"I believe there could be there could be opportunities for the city to put out Request for Proposal (RFP) to asses the property, view the best usage of said property, and submit proposals to the city for review," he said.
Ward 1 Councilor Brad Markey said moving on from a building as old as Ash Street would save taxpayer money, but his primary concern would be the relocation of the regional lockup. He also wondered if the $10 million the state may need to secure for the project could be better invested in local law enforcement.
"Ash Street is the central lockup for New Bedford and adjoining towns," Markey said. "My thought is New Bedford would probably be the biggest utilizer of Ash Street. Right now, you can get from the NBPD HQ on Rockdale Ave to Union Street fairly quickly."
"To go to Dartmouth takes officers and their vehicles out of New Bedford where they are needed to transport to Dartmouth taking them off our streets," he said. "Other towns who utilize Ash Street might have the same issues keeping units off their streets to transport the extra distance to Dartmouth."
Ward 2 Councilor Maria Giesta spoke on how she thinks the redevelopment of Ash Street should be carried out if it is closed.
"I hope that whatever decisions are made regarding the potential closure of Ash Street, that the residents in that area are involved in the process and listened to about what they’d like to see happen with the building," she said.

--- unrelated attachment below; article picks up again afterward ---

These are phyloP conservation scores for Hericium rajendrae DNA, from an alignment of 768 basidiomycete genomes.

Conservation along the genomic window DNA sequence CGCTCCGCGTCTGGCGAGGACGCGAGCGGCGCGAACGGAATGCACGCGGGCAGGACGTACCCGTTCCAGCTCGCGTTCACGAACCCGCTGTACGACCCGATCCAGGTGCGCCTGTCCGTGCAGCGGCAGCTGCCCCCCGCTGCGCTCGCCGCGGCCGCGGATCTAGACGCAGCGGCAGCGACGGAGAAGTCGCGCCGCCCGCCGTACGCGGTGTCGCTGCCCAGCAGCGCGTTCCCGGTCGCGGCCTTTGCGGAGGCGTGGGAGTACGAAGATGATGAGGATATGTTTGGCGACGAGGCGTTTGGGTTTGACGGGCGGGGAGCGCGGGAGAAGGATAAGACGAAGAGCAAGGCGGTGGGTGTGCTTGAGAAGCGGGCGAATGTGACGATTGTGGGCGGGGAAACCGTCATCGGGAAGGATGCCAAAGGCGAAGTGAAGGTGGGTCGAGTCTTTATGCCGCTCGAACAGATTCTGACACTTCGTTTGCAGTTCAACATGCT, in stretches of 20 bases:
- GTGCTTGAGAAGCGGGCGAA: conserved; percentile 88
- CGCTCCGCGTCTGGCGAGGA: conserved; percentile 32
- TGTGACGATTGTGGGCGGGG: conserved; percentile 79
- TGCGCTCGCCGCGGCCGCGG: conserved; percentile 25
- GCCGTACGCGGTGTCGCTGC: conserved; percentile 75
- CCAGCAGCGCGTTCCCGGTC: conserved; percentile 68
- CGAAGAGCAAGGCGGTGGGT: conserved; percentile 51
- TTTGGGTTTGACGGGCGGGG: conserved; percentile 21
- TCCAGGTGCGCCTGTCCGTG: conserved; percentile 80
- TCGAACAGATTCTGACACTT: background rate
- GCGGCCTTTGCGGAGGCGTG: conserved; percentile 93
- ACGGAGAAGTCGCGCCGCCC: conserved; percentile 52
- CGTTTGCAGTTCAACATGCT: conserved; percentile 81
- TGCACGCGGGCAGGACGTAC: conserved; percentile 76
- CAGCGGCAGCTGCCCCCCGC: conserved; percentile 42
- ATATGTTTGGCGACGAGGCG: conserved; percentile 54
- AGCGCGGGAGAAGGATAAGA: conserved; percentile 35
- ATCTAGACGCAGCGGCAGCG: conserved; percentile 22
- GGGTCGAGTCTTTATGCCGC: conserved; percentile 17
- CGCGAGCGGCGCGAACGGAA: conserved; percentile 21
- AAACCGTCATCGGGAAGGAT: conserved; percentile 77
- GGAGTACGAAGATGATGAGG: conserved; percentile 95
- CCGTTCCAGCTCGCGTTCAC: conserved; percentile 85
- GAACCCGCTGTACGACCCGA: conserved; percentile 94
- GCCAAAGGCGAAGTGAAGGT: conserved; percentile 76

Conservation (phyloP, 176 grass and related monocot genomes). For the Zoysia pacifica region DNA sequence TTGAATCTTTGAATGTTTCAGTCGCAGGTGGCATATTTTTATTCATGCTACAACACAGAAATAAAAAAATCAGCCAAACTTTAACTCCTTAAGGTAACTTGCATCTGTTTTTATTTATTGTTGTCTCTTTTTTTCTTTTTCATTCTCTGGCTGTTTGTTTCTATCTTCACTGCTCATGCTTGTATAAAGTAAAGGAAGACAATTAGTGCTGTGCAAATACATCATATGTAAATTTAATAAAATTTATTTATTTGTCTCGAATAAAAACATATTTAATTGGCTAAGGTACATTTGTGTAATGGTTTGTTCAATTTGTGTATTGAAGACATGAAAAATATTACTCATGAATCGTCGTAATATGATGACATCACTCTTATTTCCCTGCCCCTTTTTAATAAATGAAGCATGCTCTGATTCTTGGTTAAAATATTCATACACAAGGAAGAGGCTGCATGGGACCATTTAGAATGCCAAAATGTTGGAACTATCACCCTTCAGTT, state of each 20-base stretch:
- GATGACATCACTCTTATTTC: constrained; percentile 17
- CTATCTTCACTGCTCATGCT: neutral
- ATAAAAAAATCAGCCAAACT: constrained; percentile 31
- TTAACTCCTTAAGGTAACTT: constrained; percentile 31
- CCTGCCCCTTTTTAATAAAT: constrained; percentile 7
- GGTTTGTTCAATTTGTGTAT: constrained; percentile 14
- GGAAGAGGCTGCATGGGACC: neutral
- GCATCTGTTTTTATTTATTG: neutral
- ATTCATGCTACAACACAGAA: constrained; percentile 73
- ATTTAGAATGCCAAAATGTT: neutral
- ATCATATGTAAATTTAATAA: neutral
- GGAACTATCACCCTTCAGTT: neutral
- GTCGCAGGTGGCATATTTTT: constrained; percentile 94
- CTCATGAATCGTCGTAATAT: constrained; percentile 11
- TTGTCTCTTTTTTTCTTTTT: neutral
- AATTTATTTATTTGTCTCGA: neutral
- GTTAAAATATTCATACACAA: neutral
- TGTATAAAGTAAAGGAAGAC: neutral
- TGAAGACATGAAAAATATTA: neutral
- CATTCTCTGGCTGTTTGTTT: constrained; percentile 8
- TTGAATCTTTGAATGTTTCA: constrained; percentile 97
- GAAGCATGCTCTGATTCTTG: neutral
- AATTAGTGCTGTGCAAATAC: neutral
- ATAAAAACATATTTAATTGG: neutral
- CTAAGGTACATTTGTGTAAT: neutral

City Council President Linda Morad said in a recent appearance on WBSM's The Tim Weisberg Show that redeveloping the Ash Street site would be a benefit to the city and echoed similar sentiments to Giesta on neighborhood input.
"Change, no matter what it is, in the surrounding neighborhoods always need to consider the people who have lived there for a long time, and I'm fortunate to serve with colleagues who are very considerate of our existing residents and the changes that are going to be in their respective neighborhoods," she said.
Ward 6 Councilor Ryan Perreira said he's looking forward to learning more about Heroux's proposal.
"I plan on reaching out to Sheriff Heroux to take a tour of the facilities and speak with him about a wide range of items/issues," he said.
Ward 5 Councilor Scott Lima, who represents the neighborhoods around Ash Street, said in a recent appearance on SouthCoast Tonight that he expects the jail will be closed in due time and that it would improve the area.
"In the entire United States, I'm the sole ward councilor who lays claim to having the oldest jail operating in the country," Lima said. "I'd prefer to boast of having workforce housing built at the site of the Ash Street Jail, adding much needed housing stock to the City's coffers."
Ward 4 Councilor Derek Baptriste and Councilor at Large Brian Gomes could not be reached for comment.
Councilor at Large Naomi Carney, who is a longtime employee of the Bristol County Sheriff's Office, declined to comment.
The Ward 3 council seat is currently vacant pending the results of a special election.